Terry Miura • Studio Notes

Friday, May 25, 2012


A Long Afternoon, 36 x 36, oil on linen

Slowly but surely, my journey into abstraction is becoming familiar. I'm starting to feel at home slinging paint around in unpredictable ways. Getting to know my inner abstract painter better.

This is another painting which, like Going Home and Time and Again, was originally created for my solo show a couple of years ago. Below is what it looked like then;

As you can see, it's a lot more descriptive, and even has a hint of narrative. Many people have used the adjective Hopperesque when they saw this painting. It certainly has that mood, which I still like. 

However, as my focus has shifted to less literal interpretation of a "scene", I could no longer leave the painting alone. It was just begging me to take it to new and unchartered (by me, anyway) realms of abstraction. 

I started out by putting more paint on top of it, essentially repainting the same thing as what was there, just so I can work wet on wet rather than wet on dry. The reason is that my main concern was to integrate shapes and play with edges of adjacent shapes. Can't do that very well on a dry surface, so it had to have fresh paint all over the place. 

As I progressed, a nagging thought came to me; it's the same problem I had on Going Home and Time and Again; too many statements. The top half with the compelling cast shadow patterns, and the bottom half with the Hopperesque narrative. I was trying tell two stories in one poem, and it wasn't working. Having two stories just meant that the impact of the painting was lessened by half.  So after much bellyaching, I chose the top half as my story, and obscured the bottom part in the shadow.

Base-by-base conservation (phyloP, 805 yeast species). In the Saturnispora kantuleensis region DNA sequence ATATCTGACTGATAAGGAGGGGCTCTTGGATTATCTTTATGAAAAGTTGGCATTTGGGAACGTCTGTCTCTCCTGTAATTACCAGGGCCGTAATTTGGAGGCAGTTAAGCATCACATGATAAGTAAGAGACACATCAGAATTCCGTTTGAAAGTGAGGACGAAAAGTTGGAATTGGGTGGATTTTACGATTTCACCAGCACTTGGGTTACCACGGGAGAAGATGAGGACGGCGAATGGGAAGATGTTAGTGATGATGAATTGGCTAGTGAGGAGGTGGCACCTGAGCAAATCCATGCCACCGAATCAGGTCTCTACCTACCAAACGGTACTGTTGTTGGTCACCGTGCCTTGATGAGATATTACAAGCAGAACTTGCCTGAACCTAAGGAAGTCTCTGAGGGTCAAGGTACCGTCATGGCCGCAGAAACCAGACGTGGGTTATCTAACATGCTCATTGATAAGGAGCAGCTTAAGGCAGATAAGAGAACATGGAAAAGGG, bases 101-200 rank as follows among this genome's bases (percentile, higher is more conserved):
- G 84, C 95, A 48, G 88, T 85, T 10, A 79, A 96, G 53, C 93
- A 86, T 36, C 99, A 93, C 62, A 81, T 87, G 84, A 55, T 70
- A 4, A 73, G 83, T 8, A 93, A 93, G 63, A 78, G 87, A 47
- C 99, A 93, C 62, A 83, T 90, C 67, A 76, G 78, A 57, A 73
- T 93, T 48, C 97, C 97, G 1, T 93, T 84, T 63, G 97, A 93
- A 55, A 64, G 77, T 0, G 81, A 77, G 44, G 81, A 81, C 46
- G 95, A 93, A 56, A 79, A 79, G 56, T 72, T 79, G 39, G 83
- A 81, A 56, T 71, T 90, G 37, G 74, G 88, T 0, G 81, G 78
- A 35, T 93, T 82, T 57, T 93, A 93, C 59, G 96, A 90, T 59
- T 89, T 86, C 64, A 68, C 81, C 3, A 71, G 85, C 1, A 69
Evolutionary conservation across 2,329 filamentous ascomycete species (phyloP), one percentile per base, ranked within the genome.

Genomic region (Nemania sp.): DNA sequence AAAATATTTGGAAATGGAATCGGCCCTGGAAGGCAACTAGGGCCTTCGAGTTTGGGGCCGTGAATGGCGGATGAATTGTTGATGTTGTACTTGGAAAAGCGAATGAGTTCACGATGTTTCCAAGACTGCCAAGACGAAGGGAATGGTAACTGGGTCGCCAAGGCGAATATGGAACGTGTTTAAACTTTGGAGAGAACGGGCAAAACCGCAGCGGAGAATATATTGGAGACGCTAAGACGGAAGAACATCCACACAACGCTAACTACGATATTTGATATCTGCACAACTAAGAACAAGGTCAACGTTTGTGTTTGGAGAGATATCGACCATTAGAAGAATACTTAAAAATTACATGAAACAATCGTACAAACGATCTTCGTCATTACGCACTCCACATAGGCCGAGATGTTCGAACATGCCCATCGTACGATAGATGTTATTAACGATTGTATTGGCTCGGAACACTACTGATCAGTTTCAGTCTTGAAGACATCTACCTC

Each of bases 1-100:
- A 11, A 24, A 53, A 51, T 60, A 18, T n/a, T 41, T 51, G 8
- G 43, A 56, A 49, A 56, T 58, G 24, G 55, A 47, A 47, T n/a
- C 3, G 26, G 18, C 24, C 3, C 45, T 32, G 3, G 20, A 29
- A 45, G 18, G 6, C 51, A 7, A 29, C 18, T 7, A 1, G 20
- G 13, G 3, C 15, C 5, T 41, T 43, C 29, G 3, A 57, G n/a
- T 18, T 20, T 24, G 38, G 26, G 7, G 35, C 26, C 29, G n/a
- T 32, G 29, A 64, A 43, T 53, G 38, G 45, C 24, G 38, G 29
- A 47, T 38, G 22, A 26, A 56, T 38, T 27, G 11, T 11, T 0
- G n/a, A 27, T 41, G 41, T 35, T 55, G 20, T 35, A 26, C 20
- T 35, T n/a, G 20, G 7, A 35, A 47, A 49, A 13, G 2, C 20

In doing all this, I continuously tried to loosen things up and tried to put down notes that had nothing to do with the description of the "thing" I was painting. It's a fairly large canvas so when it's shrunk down to the size that I now see it on my monitor, it still looks too tight. But I'm done with this one. I did what I set out to do, and I'm happy with it. The physical quality of the paint surfaces doesn't translate in a photo, which is too bad because that's where a lot of the magic happens.

I have a few new pieces (that is to say, not reincarnations of previous pieces) which are almost done and I'll share them soon - I'm struggling though. Abstraction may be becoming more familiar territory, but flying without a net is still freakin' hard!

Friday, May 18, 2012

Fiery, 12 x 16 inches, oil on panel
This painting is available. Email me if you're interested.